The New Times Kigali Jean d’Amour Mbonyinshuti
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The military prosecution, yesterday, called for a 30-day remand of Genocide suspect Henri Jean-Claude Seyoboka to allow for time to complete ongoing investigations before trial can start in substance.

Among the reasons prosecution presented to the military tribunal for remand was the fact that the crimes the suspect stands accused of are serious.

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The accused, a former military officer in the former government forces (Ex-FAR) who was deported to Rwanda from Canada last month, was arraigned before the Nyamirambo-based court over his alleged role in the 1994 Genocide against the Tutsi.

He was charged with four counts: committing genocide, conspiracy in genocide crimes, murder as a crime against humanity and rape.

The prosecutor, Kayiranga Kayihura, charged that the suspect committed the crimes in the City of Kigali, where he lived and worked prior to and during the Genocide that claimed over a million lives.

At the beginning of the hearing, the prosecutor had asked court to nullify the 19-year sentence the accused was handed during his trial in absentia by a Gacaca court, saying that the suspect was a soldier and had to be court-martialled.

All the parties in the case agreed the trial should start afresh.

Reading the charges, Kayihura said Seyoboka played a role in preparation of the Genocide in Kigali’s Nyarugenge District where, in 1993, he attended a meeting with Angelique Mukandutiye, then a sector leader, and one Odette Nyirabagenzi, both notorious genocidaires, according to the prosecution.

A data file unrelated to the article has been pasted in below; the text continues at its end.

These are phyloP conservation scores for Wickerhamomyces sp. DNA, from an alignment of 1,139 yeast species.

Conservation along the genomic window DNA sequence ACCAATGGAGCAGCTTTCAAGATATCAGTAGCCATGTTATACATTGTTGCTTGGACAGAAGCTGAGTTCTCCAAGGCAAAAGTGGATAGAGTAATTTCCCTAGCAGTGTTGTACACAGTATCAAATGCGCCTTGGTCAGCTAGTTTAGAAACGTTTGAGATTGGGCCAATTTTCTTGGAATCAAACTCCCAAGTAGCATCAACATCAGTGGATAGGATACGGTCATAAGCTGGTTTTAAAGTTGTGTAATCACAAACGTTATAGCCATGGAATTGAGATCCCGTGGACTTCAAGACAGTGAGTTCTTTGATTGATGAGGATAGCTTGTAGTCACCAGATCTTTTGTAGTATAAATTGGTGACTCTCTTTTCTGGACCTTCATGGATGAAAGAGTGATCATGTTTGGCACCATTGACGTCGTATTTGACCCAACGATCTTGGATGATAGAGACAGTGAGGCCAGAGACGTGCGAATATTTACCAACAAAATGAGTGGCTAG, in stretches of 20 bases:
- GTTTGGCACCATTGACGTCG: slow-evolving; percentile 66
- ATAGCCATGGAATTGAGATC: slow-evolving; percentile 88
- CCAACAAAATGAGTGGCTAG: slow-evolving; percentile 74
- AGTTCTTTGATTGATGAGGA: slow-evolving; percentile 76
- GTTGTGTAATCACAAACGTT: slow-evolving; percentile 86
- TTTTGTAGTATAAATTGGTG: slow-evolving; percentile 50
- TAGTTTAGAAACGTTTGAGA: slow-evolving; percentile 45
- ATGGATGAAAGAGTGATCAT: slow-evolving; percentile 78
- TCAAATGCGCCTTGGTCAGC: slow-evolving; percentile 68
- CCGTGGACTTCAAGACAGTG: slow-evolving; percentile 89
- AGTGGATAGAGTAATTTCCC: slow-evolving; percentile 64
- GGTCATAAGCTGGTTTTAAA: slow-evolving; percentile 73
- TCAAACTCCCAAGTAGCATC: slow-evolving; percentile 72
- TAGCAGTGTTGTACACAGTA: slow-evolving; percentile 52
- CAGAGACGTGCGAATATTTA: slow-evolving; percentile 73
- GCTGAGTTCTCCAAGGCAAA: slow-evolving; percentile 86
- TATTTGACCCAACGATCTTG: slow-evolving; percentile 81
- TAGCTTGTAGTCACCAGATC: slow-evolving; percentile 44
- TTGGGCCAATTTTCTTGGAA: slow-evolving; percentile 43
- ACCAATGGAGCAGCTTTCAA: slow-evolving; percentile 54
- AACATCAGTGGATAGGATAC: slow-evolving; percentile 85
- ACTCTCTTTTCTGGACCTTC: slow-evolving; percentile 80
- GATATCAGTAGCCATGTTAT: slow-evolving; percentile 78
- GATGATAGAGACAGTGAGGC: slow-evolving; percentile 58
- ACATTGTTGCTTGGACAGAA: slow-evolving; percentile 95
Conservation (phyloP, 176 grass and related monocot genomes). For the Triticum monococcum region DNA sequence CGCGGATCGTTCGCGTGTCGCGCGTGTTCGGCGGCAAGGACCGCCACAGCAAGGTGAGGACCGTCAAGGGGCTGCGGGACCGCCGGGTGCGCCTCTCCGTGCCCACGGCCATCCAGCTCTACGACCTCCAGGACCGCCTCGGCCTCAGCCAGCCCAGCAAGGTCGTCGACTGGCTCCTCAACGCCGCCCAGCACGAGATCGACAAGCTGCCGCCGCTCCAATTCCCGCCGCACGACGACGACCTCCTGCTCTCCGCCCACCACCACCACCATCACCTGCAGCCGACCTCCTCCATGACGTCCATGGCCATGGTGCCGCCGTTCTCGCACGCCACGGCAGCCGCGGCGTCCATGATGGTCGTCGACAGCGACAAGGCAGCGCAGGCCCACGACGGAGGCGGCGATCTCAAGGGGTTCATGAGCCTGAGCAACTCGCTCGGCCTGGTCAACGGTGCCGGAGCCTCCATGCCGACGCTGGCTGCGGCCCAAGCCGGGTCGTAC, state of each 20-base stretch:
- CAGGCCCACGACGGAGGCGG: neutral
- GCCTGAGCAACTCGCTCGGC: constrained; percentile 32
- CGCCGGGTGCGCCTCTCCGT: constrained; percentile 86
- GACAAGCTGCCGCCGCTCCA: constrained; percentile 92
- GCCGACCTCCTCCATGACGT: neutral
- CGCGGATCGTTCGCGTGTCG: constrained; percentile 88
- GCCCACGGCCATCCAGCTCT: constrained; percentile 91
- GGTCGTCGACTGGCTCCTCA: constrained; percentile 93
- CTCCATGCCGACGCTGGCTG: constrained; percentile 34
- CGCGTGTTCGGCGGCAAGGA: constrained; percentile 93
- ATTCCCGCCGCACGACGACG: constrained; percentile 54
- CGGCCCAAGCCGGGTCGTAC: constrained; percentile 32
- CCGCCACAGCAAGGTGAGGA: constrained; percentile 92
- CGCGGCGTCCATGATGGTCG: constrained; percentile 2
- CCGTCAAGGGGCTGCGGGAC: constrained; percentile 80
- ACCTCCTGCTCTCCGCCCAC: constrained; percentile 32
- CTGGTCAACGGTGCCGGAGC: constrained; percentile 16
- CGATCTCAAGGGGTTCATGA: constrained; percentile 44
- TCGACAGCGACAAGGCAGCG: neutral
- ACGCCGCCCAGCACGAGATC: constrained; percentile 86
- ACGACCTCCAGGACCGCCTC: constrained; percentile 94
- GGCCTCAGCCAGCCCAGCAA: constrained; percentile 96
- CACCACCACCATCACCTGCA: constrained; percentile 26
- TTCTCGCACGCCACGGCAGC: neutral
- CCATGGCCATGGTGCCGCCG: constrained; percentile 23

The prosecutor also said that, during the 1994 Genocide, Seyoboka worked with the two women and other militia leaders to kill Tutsi who had sought refuge at the former African languages school in Kigali (CELA), at Saint Paul, and at Saint Famille on various occasions in April.

Naming witnesses, prosecutor Kayihura said Seyoboka trained Interahamwe youths who later committed genocide under his supervision and controlled roadblocks in the Kiyovu neighbourhood of Kigali.

During the pre-trial hearing, Seyoboka, flanked by his lawyer Me. Albert Nkundabatware, denied the charges, saying that during the time the prosecutor accused him of preparing genocide and training the youth, he was a student at the National University of Rwanda and could not get time to attend the said meeting.

He said he should be granted bail because he wouldn’t flee from justice.

Presiding judge Major Gerard Muhigirwa set the bail verdict date as Monday, December 5.